Getting Started With Errorless Learning

Learning to Learn

Before students are able to sit and be productive in a classroom, work in a small group or even complete a worksheet you need to teach students how to learn. In my classroom we call this ‘learning to learn’. I teach a K-2 self contained autism classroom and when students come in who are new to my classroom, this is often the case. If you are at a loss and don’t know where to start teaching students how to learn, this post is for you. Errorless learning is my go-to when students are ready to complete short tasks with an adult. Here’s everything you need to know about errorless learning and how to use it in the classroom.

What it is and it Works

Errorless learning tasks are rooted in the concept that minimizing errors promotes confidence and success. Errorless work involves setting up a task or activity in such a way that students are guided to produce correct response, which minimizes the chance of the student creating errors. This not only allows the student to experience success in completing a task, it also increases the rate of reinforcement. In simple terms, we give the student a task that is simple to complete with just one way to complete the task. Some of my favorite errorless tasks are Easy Matching Weekly Workbooks and Errorless Task Cards. These items not only work on errorless tasks but also give teachers a way to step out of errorless tasks by incorporating simple matching strategies.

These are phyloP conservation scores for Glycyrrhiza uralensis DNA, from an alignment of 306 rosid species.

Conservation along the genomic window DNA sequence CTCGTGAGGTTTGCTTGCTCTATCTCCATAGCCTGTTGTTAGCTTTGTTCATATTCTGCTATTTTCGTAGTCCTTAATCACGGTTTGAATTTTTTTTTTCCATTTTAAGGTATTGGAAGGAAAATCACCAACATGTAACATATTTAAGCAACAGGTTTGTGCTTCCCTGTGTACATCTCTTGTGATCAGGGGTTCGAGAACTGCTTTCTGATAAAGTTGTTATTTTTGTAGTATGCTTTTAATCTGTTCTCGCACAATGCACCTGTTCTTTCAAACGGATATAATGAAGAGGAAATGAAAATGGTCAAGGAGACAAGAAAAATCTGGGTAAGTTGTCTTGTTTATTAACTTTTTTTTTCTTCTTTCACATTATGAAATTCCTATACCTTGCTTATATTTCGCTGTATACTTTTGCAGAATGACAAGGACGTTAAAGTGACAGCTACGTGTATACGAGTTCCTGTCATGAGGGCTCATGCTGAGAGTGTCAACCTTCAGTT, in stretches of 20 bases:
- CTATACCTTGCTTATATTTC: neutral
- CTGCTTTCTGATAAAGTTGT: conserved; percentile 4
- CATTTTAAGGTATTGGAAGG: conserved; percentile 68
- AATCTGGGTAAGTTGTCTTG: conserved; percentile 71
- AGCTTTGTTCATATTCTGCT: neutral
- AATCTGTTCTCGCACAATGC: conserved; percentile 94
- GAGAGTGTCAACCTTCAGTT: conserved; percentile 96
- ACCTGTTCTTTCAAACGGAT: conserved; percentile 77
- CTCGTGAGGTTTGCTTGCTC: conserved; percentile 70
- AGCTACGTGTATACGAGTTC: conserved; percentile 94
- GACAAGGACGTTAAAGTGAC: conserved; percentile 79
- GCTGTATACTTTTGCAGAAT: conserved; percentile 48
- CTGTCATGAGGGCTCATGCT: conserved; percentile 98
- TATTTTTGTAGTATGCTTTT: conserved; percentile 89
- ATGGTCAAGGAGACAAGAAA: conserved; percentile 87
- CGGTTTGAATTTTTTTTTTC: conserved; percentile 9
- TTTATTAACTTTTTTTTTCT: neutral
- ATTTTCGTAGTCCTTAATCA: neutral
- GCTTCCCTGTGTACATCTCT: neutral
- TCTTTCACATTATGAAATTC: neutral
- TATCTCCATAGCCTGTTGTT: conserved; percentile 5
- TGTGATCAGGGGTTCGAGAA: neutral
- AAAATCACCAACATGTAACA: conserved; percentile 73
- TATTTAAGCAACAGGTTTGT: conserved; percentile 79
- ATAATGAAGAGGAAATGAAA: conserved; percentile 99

Benefits of Errorless Work

  • Promotes Success! By structuring tasks to guarantee correct responses from the student, errorless work builds students’ confidence and self-esteem. Enter behavioral momentum! Success leads to motivation, leading to increased engagement and willingness to participate in learning activities.
  • Reduces Frustration! For students (with or without autism), repeated failure can lead to frustration. Errorless work tasks minimizes frustration by eliminating the possibility of incorrect answers.
  • Generalization! Errorless learning helps students generalize skills to different contexts or settings. By consistently reinforcing correct responses, students grasp concepts more effectively, leading to better retention and application of skills beyond the classroom.

Tips to Get Started

  • Break tasks into manageable, small steps. To ensure success, divide tasks into smaller, achievable steps. Provide clear instructions and demonstrations to guide students through the process.
  • Use visual supports: Visual aids such as picture cues can help students understand expectations and prompt a correct responses. Visual supports cater to different learning styles and enhance comprehension.
  • Provide immediate feedback: Reinforce correct responses immediately! This helps to solidify learning and reinforce positive behavior. 
  • Gradually fade prompts: Once students demonstrate mastery, gradually reduce the level of support or prompts provided. This allows students to develop independence and transfer skills to new situations.

Errorless work is a powerful tool in the classroom. By minimizing errors and maximizing success, special education teachers can create successful learning opportunities where students can thrive and ‘learn to learn’. Incorporating errorless work strategies into daily instruction not only fosters academic success but also nurtures students’ confidence, independence, and love for learning.


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